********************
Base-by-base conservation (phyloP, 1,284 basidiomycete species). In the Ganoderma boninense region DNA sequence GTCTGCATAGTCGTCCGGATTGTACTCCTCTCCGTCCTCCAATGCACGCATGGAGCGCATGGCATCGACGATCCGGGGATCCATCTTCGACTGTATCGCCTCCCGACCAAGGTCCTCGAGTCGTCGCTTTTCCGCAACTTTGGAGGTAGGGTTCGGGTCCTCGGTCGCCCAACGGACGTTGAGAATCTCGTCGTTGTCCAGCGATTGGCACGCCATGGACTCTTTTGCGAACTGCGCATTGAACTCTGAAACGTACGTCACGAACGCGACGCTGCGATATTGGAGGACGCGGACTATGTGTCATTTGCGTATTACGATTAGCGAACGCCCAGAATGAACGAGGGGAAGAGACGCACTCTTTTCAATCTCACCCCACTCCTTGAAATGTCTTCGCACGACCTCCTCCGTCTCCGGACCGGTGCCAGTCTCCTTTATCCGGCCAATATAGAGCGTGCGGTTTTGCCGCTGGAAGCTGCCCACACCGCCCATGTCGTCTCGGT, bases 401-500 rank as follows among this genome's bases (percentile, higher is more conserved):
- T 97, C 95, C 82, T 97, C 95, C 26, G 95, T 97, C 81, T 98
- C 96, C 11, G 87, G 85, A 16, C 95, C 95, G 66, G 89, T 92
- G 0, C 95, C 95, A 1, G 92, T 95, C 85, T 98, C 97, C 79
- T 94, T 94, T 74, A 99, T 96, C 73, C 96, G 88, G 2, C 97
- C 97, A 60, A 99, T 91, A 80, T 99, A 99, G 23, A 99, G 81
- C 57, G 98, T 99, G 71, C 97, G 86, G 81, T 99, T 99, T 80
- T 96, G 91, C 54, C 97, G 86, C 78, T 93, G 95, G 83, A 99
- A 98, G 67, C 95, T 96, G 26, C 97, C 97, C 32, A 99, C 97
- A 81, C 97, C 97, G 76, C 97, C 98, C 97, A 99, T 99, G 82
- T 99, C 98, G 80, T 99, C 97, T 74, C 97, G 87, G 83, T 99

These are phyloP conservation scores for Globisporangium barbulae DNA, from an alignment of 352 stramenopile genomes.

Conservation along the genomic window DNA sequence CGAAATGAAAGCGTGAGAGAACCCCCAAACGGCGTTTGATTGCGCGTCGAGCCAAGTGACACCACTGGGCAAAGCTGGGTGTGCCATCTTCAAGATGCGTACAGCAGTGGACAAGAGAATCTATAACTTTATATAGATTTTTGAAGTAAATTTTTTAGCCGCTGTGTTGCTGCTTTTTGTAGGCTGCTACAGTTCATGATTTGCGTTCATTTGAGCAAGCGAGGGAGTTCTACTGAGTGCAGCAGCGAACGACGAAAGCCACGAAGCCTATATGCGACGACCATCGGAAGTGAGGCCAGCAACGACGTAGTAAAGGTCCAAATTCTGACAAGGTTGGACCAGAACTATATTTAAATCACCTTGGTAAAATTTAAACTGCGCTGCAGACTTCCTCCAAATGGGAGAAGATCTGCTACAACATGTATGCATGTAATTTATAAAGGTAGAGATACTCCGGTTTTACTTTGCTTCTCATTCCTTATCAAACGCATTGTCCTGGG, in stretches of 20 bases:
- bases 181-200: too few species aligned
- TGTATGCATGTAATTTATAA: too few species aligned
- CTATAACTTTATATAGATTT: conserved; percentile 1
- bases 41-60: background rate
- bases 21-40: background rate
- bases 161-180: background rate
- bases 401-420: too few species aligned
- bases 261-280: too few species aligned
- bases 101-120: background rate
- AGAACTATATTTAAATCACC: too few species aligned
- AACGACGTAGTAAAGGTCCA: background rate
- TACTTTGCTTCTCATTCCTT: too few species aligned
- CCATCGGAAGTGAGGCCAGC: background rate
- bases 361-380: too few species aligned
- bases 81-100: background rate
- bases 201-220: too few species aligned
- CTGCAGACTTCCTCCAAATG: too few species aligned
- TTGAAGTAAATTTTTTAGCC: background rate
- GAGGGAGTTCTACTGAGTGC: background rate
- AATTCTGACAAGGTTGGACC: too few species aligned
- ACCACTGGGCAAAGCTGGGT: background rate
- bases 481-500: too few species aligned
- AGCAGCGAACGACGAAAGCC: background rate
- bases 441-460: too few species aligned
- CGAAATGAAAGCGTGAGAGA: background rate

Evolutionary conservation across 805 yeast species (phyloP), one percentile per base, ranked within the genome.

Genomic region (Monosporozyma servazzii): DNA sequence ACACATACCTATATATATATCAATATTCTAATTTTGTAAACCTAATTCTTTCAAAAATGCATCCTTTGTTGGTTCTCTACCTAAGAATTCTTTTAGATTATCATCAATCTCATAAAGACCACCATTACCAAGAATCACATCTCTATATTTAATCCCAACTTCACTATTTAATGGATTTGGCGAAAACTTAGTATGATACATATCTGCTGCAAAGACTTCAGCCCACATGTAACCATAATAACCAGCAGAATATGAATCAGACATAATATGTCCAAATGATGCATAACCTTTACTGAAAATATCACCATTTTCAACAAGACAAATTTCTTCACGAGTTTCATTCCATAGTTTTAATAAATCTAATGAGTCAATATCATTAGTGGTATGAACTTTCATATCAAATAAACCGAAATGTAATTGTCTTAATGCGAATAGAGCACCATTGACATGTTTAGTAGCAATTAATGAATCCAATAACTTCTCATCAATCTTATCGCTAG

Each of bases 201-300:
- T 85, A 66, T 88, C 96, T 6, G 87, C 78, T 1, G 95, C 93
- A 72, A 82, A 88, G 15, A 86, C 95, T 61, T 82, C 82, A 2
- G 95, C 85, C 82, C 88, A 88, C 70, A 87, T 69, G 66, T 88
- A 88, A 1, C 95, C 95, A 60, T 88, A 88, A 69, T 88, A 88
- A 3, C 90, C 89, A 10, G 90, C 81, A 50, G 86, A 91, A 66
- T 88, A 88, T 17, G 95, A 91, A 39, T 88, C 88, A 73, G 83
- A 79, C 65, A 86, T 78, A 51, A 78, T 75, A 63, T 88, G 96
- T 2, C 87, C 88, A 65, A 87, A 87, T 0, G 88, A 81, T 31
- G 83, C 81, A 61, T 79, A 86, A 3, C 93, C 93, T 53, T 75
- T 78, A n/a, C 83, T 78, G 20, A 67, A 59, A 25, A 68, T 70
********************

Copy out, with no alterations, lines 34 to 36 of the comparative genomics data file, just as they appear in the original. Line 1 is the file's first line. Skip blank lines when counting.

- ACCACTGGGCAAAGCTGGGT: background rate
- bases 481-500: too few species aligned
- AGCAGCGAACGACGAAAGCC: background rate